Beth began her local career at Mid-Atlantic Wellness Institute when it was known as St Brendan’s Hospital. From there she moved to the Department of Health, where she is remembered as one of the nurses who successfully fought for union representation. She was also part of the team that amalgamated the two racially segregated nurses’ associations now known as the Bermuda Registered Nurses’ Association.

She was the school nurse for Dellwood, The Central School and The Berkeley Institute. She was responsible for the Brangman Home and had a particular soft spot for Ms Brangman and the children under her care. She could not bear to see seniors isolated, and often took them for rides and grocery shopping. To be clear, Beth had a passion for caring for anyone in need. Towards the end of her career, she was a district nurse, then branched out into relief work at Lefroy House, the Packwood Home and in the doctors’ offices of Ewart Brown, Terry-Lynn Emery and Constance Richards.

I met Beth when we were students at Berkeley. She was always up to some sort of mischief, which usually led to her being reprimanded. Somehow, this never changed her adventurous streak. Years later, we met again as members of the Bermuda Graduate Nurses’ Association. At that time they met monthly at the homes of the older nurses and, as we were the two youngest, we usually ended up in the kitchen washing the dishes — a frightening experience when Beth was involved. The china was of the most delicate variety and dishwashing was definitely not one of her skills. At work, she never failed to do something to upset our senior nurse, Iris A. Davis or “IAD”, as Beth fondly called her behind her back.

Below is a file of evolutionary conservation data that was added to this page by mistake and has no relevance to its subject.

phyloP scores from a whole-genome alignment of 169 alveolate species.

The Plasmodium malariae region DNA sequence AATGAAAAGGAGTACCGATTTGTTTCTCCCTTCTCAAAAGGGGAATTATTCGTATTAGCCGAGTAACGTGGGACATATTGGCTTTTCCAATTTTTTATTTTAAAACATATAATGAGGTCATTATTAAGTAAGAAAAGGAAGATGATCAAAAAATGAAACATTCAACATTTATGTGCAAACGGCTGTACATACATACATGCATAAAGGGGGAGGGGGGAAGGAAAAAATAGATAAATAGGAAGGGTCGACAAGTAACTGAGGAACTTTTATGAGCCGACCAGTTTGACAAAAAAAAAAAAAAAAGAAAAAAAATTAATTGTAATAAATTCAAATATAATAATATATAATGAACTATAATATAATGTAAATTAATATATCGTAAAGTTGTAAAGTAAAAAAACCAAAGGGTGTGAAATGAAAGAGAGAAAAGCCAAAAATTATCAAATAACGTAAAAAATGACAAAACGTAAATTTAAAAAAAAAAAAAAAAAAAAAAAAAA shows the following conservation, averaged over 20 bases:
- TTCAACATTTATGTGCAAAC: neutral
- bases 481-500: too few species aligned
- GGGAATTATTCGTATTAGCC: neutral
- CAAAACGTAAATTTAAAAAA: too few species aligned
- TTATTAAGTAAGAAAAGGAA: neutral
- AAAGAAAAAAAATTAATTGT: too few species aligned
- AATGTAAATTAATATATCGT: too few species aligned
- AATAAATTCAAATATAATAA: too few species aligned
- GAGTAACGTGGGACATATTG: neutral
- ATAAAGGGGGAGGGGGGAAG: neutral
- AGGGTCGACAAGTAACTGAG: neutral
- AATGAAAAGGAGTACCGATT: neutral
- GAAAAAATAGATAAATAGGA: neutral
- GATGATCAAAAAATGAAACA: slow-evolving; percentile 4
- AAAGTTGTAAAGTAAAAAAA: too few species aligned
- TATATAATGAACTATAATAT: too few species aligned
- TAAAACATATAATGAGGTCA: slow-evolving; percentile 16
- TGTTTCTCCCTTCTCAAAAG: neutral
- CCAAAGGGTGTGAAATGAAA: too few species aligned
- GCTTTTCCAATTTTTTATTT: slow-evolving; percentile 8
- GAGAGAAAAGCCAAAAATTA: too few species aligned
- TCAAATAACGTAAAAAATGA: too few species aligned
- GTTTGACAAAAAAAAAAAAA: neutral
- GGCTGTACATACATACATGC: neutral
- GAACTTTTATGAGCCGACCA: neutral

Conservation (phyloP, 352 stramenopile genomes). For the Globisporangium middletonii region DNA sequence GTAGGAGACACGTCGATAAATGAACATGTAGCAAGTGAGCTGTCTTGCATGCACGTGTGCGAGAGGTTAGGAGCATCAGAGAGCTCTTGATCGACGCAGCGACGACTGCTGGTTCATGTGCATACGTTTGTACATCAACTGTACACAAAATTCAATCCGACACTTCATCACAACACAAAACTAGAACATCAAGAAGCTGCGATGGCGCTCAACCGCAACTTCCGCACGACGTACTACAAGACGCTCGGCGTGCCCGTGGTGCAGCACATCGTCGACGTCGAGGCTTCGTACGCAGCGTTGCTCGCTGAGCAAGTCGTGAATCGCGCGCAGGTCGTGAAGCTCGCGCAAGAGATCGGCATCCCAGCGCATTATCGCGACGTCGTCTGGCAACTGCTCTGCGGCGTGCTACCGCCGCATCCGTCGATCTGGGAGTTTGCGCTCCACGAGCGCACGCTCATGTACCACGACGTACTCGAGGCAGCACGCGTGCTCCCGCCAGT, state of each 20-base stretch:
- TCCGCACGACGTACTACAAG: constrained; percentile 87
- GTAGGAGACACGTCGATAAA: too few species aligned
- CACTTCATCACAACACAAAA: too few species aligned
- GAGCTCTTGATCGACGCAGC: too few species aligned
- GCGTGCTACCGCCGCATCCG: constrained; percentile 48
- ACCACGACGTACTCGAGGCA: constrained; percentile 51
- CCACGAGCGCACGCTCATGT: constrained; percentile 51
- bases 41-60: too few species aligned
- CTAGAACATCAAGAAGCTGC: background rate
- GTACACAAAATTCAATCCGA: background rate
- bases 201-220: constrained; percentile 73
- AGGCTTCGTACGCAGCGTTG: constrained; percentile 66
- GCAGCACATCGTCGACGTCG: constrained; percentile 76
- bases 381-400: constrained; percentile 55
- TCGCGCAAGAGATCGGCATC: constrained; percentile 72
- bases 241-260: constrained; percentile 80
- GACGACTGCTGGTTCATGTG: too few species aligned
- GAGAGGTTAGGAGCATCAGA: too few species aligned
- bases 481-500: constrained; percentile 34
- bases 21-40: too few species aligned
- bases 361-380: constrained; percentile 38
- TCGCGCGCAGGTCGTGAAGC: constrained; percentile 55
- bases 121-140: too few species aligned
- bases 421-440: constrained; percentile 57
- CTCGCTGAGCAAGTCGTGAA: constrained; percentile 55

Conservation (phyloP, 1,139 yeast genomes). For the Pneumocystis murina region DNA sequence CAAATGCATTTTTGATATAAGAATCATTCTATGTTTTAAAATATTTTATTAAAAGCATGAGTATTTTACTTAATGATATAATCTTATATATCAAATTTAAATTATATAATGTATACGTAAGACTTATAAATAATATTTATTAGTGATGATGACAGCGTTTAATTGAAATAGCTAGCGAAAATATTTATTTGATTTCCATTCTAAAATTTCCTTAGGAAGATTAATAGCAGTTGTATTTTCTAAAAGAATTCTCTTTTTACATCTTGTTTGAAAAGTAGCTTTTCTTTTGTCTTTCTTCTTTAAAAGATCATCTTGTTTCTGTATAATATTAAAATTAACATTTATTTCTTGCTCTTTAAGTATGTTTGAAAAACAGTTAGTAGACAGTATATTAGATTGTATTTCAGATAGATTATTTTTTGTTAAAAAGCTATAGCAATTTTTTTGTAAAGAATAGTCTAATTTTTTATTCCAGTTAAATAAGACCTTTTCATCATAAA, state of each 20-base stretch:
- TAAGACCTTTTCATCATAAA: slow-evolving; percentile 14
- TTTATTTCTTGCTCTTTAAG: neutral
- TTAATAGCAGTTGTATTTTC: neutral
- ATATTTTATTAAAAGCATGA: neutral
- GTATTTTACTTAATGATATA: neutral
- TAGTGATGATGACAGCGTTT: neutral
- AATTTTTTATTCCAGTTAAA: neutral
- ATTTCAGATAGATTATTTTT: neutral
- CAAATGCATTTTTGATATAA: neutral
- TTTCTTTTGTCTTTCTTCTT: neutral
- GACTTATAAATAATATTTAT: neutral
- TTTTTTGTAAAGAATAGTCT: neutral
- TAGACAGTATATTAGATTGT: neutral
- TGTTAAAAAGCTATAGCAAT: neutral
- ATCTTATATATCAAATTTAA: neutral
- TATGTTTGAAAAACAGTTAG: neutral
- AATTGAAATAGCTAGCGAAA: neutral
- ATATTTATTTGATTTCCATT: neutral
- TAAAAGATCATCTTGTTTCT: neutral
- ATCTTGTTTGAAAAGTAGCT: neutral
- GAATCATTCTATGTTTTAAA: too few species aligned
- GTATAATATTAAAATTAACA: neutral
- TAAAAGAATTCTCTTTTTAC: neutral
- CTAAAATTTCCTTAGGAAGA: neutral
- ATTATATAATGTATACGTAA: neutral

Twice a year we were allowed new uniform shoes selected by Ms Davis from H.A. & E. Smith’s. If you knew Ms Davis, you would know that her choice was not aesthetically pleasing. They might have been comfortable, but they certainly had no style.

One particular summer, Beth decided she would exchange her shoes for something a little more sporty. She singled out an unsuspecting young sales associate and quickly exchanged them. The manager immediately contacted Ms Davis regarding Beth’s unauthorised exchange and there she was, ready to confront Beth about her unexplained absence from work and the unauthorised shoe exchange. Hoping she would not be missed, Beth raced back to the health department, where she made an error in judgment, struck the kerb and burst a tyre.